Cleaning Up Pet Accidents
Many pet owners have not-so-fond memories of housebreaking their pets. Like humans, older animals may be prone to incontinence. In addition, pets recovering from some types of surgery may void in inappropriate places. It’s certainly a nasty job, but delaying cleanup will only increase the chances for a permanent stain or persistent odor.
Solid stools: Pick up the stool with plastic bag, secure tightly and discard in the trash, or flush the stool (but not any plastic) down the toilet. Disinfect the site or apply a pet-accident product, sold in pet-supply stores. Follow all label instructions carefully for best results. When finished using any product, blot the area thoroughly with moistened white paper towels, and then blot dry, also using white paper towels. Ink can and does bleed from colored or decorated towels, complicating cleaning.
Diarrhea: Put on rubber or latex gloves and, using paper towels, soak up as much waste as possible. Have a plastic trash bag at hand to dispose of soiled paper towels immediately. Spray a pet-accident product containing digesters or enzymes on the site, following all label instructions carefully. Be prepared to allow the product to work for several hours – even overnight, if necessary. Depending on the instructions, you may need to follow up by disinfecting the spot. Don’t use household bleach as a disinfectant. Bleach will permanently remove color from almost all fabrics. Use white paper towels as instructed above to blot the area until dry.
Urine: Urine has its own distinctive odor, and it attracts bacteria, which can add to the stench. If your family has pets, urine stains can be especially exasperating because of animals’ superior sense of smell (they may relieve themselves wherever they detect pre-existing urine). Immediate action is your best defense against persistent odors.
Remove urine from carpets, upholstery and other fabric surfaces with the following procedures:
1. Blot up as much urine as possible with paper towels.
2. Mix a teaspoon of colorless hand dishwashing liquid in a cup of lukewarm water, then soak a clean, white towel with the solution and blot the stain. Soak up as much as you can with another clean, dry white towel.
3. Use another clean, white towel to blot the area with a solution of one part white vinegar to two parts water. Use a dry towel to blot up as much of this solution as possible.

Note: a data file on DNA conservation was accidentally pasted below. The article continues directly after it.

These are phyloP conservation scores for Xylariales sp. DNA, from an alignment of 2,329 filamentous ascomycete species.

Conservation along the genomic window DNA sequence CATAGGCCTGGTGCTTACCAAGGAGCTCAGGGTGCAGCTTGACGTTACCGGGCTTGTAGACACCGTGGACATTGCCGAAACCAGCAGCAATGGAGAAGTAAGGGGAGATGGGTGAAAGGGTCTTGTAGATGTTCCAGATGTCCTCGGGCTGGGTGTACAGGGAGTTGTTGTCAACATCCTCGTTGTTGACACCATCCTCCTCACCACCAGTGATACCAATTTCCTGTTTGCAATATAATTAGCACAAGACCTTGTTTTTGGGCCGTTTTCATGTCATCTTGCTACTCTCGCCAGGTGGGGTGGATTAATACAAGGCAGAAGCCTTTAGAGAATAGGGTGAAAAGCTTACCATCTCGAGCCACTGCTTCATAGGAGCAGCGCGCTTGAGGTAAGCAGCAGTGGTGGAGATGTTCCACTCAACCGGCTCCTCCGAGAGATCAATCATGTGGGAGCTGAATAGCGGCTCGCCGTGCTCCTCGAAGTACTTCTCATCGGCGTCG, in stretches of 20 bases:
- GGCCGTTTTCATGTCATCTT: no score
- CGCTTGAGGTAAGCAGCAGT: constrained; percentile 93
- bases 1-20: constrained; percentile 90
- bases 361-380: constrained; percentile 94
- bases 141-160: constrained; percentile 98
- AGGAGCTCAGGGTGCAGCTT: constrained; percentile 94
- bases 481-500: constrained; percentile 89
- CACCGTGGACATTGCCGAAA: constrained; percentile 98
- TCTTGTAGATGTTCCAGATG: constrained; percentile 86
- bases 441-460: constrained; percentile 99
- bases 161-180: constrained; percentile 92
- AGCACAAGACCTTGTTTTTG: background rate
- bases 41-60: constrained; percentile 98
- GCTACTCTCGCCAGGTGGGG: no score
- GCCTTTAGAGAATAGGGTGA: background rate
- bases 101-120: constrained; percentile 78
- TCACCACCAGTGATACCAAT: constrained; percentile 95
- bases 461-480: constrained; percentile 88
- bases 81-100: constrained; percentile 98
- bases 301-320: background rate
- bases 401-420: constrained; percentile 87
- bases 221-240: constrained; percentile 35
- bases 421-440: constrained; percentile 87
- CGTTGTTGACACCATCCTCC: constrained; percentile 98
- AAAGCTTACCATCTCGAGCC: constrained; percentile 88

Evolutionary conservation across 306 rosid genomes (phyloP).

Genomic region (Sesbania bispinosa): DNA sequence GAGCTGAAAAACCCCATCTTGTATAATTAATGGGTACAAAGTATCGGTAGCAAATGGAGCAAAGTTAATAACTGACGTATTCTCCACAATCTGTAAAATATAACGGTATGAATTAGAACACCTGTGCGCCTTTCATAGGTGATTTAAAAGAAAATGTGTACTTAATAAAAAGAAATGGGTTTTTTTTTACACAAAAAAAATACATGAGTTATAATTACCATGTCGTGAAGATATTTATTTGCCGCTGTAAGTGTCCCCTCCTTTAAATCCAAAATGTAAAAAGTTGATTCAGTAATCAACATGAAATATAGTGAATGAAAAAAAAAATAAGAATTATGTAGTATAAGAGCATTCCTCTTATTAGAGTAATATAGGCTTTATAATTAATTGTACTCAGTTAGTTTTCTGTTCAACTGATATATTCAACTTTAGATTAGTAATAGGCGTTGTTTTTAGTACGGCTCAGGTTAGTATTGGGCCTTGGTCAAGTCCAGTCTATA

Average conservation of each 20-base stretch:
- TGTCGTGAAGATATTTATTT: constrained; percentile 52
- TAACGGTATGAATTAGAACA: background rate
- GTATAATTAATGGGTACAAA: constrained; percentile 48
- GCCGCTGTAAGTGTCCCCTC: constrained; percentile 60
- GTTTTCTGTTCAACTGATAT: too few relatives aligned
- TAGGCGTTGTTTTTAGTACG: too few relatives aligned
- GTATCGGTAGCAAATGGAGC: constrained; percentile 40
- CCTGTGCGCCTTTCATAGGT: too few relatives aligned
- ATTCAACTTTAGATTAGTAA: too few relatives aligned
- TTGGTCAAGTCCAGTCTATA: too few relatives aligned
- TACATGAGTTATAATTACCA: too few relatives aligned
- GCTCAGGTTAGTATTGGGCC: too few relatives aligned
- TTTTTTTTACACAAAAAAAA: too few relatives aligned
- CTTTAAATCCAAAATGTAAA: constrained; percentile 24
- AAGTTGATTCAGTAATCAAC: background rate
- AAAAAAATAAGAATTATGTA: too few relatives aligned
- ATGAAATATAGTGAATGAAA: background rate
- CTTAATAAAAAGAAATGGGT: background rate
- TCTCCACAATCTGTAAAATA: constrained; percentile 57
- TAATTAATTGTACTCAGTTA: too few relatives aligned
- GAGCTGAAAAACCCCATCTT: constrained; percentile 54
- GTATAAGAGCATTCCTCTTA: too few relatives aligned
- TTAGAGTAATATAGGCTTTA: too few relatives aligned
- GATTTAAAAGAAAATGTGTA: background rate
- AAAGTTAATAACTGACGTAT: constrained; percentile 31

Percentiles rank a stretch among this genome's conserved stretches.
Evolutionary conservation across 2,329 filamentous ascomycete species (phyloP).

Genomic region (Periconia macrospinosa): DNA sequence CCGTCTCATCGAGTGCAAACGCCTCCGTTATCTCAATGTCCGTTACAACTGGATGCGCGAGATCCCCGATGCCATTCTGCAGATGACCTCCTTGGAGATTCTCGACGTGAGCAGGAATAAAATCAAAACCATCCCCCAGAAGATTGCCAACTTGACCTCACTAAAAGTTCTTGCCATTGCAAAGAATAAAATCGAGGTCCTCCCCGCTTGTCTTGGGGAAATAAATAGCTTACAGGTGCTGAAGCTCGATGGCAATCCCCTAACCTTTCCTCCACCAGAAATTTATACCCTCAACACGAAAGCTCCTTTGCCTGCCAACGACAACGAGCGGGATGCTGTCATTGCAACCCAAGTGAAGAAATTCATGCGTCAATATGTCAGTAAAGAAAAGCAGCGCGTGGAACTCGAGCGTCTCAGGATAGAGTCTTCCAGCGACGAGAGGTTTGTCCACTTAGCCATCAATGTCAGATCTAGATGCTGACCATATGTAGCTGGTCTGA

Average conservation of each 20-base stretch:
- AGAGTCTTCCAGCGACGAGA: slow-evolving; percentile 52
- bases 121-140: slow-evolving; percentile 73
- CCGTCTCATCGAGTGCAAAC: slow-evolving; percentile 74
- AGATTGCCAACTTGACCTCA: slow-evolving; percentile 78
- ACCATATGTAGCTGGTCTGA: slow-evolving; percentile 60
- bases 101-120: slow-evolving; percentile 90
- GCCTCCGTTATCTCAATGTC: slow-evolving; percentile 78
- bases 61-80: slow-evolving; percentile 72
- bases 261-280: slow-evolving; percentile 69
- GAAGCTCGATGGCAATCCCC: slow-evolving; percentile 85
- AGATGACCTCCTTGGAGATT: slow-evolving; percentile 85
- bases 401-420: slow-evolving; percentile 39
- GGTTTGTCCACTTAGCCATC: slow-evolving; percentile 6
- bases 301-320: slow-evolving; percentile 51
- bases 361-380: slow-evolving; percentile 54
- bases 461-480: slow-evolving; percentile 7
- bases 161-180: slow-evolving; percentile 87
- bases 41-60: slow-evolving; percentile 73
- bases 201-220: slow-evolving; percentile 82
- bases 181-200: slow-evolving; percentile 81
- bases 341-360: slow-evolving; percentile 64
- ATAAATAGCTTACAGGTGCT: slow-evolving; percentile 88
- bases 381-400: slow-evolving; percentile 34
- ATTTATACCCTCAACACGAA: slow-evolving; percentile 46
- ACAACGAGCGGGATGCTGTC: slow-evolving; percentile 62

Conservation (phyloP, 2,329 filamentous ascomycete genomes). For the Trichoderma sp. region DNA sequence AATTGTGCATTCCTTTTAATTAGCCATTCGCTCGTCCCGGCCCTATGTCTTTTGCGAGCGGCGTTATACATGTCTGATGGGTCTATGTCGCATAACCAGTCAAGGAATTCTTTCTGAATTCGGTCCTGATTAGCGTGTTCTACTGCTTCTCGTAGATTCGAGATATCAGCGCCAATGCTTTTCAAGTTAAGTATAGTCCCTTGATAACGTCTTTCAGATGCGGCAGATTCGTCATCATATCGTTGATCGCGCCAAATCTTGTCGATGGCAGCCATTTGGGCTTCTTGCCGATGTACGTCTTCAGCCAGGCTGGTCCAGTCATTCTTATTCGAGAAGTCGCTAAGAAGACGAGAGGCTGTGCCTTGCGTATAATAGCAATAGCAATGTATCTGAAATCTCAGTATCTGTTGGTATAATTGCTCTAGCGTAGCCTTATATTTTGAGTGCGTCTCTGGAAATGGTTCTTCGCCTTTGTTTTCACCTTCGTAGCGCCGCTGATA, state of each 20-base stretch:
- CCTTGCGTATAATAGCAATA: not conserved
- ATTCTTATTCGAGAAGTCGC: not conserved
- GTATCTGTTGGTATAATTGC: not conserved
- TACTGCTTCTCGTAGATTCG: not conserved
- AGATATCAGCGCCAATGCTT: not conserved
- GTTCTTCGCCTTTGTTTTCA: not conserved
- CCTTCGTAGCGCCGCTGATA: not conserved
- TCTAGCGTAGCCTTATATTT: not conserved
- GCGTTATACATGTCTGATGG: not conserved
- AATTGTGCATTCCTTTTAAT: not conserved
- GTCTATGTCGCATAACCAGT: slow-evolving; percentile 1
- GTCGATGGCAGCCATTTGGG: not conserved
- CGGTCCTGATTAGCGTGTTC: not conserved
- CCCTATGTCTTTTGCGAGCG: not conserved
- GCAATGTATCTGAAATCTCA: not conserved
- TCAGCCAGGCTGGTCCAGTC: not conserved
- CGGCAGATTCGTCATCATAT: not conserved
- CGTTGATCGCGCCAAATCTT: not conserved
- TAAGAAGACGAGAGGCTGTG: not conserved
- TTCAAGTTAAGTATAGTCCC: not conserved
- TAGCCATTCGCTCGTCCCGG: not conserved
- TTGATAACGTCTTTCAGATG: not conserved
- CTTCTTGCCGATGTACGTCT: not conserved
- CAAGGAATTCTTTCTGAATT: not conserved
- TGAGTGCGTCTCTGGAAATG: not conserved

4. Dry the site. If you have one, use a wet-dry vacuum cleaner, but first make sure the nozzle is clean. Whether or not you have a wet-dry vac, cover the area with several clean, dry terry towels, weigh the towels down over the area and allow to dry for at least six hours.
Enzyme-containing products such as Biz or Nature’s Miracle will also help remove the source of urine odors, but check labels carefully before buying. Don't use enzymes on wool carpets, for example, because they’ll break down the wool as well as the stain. Follow all label directions closely to give the product you buy a chance to work well.
You can also try a bacteria digester. Digesters are an effective way to deal with odor from organic decay and stains on porous surfaces caused by urine, vomit or fecal matter. They contain friendly bacteria activated by water. The bacteria release enzymes that digest the offending organic matter until it’s gone, after which the bacteria die off because the nutrition source is depleted. Marketed under names such as Brampton Labs’ Out!, digesters cannot be combined with any other cleaners, and label instructions must be followed carefully for best results.
To clean urine stains from a mattress, apply a pet stain and odor removal product containing enzymes, following all label instructions closely. Try to stand the mattress on its side and use liquids sparingly to keep from soaking too deeply into the mattress padding.
Pet urine can be especially challenging. After soiling a particular spot, Fido or Fluffy may be tempted to return to the same place repeatedly. Attempting to steam clean an accident will only set odors into the fabric permanently — animals will still be able to detect the scent. While ammonia or vinegar might neutralize the odor enough so that humans can’t detect it, some pets might “mark” the spot again if the scent hasn’t been completely removed.
Machine-washable items may be cleaned as follows:
* Add 1 pound (454 g) of baking soda to regular detergent and wash as usual. Don’t use a dryer — allow the item to air dry.
* If stains or odor remain, wash a second time using detergent and a laundry product containing enzymes. Again, allow the item to dry in the air.
For successful odor and stain removal from carpets and upholstery, try these procedures:
1. Act as soon as you discover the urine stain. Use a thick layer of paper towels and a few sections of newspaper to blot fresh urine out of the material. Place paper towels on the stain, lay the newsprint on top of the paper towels and stand on the newspapers for at least one minute.
2. Rinse thoroughly with cool, clean water, then blot the water or remove it with a wet-dry vacuum or carpet/upholstery extractor. An extractor can be used instead of these first two steps. Use cool water with no chemicals in the extractor tank. Dry the area thoroughly.
3. Apply a pet-odor neutralizer, available at pet stores, once the area is completely clean. Follow all label instructions carefully for best results.
Jeff Bredenberg, editor, Clean It Fast, Clean It Right: The Ultimate Guide to Making Everything You Own Sparkle & Shine
Consumer Reports editors, How to Clean and Care for Practically Anything
The Dumb Friends League / Humane Society of Denver, CO
Tips courtesy of FamilyCorner.com Magazine -- http://familycorner.com
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